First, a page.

Former police deputy commissioner brought out of retirement to deal with HK protests set to leave force under ‘improved situation’

30-Oct-2019 Intellasia | South China Morning Post | 6:02 AM Print This Post

Former deputy commissioner Alan Lau Yip-shing, who was brought out of retirement in August to tackle Hong Kong’s escalating protest crisis in an unexpected emergency move, is set to leave the force on Thursday.

A police spokesman on Monday said Lau made the decision amid an “improved” situation as the unrest in the city, sparked by the now-withdrawn extradition bill, entered its fifth month.

Lau, a respected veteran with a tough reputation, was appointed to the temporary post of deputy commissioner on special duty to “enhance strategic command and oversee public order events”.

Chief Superintendent John Tse Chun-chung from the Police Public Relations Branch said on Monday that Lau’s appointment was projected to stretch for half a year in two three-month blocs and that he had completed the first half of the period.

Riot police raise warning flags in a stand-off with protesters. (South China Morning Post)

Riot police raise warning flags in a stand-off with protesters. (South China Morning Post)

According to a source, Lau’s signed contract would end on Thursday, although he was expected to extend it to six months at the time he was brought in.

Tse added: “As the current situation has improved relative to the previous months, [Lau] thought that there was no need to extend his appointment.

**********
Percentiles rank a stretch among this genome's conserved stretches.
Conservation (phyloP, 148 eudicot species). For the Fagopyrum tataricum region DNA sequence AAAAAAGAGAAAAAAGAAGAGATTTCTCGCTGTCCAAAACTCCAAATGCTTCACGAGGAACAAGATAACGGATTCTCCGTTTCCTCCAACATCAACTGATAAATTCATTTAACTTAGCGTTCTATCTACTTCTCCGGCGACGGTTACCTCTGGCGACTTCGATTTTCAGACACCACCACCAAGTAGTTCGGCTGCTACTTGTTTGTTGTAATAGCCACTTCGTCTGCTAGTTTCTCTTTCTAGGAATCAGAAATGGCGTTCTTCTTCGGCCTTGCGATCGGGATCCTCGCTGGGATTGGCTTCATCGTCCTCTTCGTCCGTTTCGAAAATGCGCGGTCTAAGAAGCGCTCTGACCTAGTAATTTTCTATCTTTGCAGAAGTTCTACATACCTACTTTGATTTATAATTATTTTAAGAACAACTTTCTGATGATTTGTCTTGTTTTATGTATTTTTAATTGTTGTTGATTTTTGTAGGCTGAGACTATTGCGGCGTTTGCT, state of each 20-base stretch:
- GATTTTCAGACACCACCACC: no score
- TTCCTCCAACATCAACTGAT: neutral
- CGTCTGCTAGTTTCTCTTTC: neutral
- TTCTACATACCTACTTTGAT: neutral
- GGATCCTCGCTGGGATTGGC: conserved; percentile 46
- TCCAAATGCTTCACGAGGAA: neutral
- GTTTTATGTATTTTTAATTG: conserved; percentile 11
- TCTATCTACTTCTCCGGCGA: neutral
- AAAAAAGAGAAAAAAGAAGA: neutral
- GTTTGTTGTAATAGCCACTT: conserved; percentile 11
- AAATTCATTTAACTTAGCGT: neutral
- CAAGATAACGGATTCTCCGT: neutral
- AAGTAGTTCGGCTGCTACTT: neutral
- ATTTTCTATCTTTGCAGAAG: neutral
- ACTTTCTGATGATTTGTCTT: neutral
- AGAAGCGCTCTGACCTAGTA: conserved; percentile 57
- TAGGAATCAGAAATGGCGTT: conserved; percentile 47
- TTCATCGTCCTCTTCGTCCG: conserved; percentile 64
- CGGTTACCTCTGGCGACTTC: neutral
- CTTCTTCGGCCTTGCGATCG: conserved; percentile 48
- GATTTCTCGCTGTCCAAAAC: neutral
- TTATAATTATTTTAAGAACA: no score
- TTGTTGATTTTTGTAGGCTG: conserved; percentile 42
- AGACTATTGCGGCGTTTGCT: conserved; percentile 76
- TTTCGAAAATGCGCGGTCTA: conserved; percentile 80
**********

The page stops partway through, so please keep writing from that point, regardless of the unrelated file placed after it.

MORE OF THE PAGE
“I would like to take this opportunity to thank Lau sir for his contributions over the past three months, and wish him a happy retirement.”

Lau returned to the force on August 9. His main duties were to assist the police commissioner in handling large-scale public order events and steering major operations, including celebratory events for the 70th anniversary of the founding of the People’s Republic of China, held on October 1, said Tse.

Lau was in charge of the police operation code-named Tiderider to deal with street protests, and he had final say over tactics deployed, the Post was told.

“To pave the way for his departure, Lau has given field commanders a free hand in the past two weeks to deal with street protesters,” the source said.

Hong Kong has been gripped by more than four months of increasingly violent demonstrations that have seen petrol bombs thrown at officers, who have fired tear gas, rubber bullets and other crowd-control weapons in response.

From June 12 to October 27, police have fired about 6,100 rounds of tear gas, 2,400 rubber bullets, 550 beanbag rounds and 700 sponge-tipped rounds at protesters, according to the force.

On Sunday, police fired 88 rounds of tear gas as masked protesters took to the streets in Kowloon, continuing the arson and vandalism against shops thought to have mainland Chinese ties and the MTR Corporation for perceived collusion with police and bowing to Beijing.

From October 21 to 27, police arrested 206 people 148 men and 58 women aged between 12 and 63 for illegal assembly, possession of offensive weapons, possession of tools for illegal purposes, criminal damage, arson, attacking police and wearing masks in public gatherings.



Category: Hong Kong

Print This Post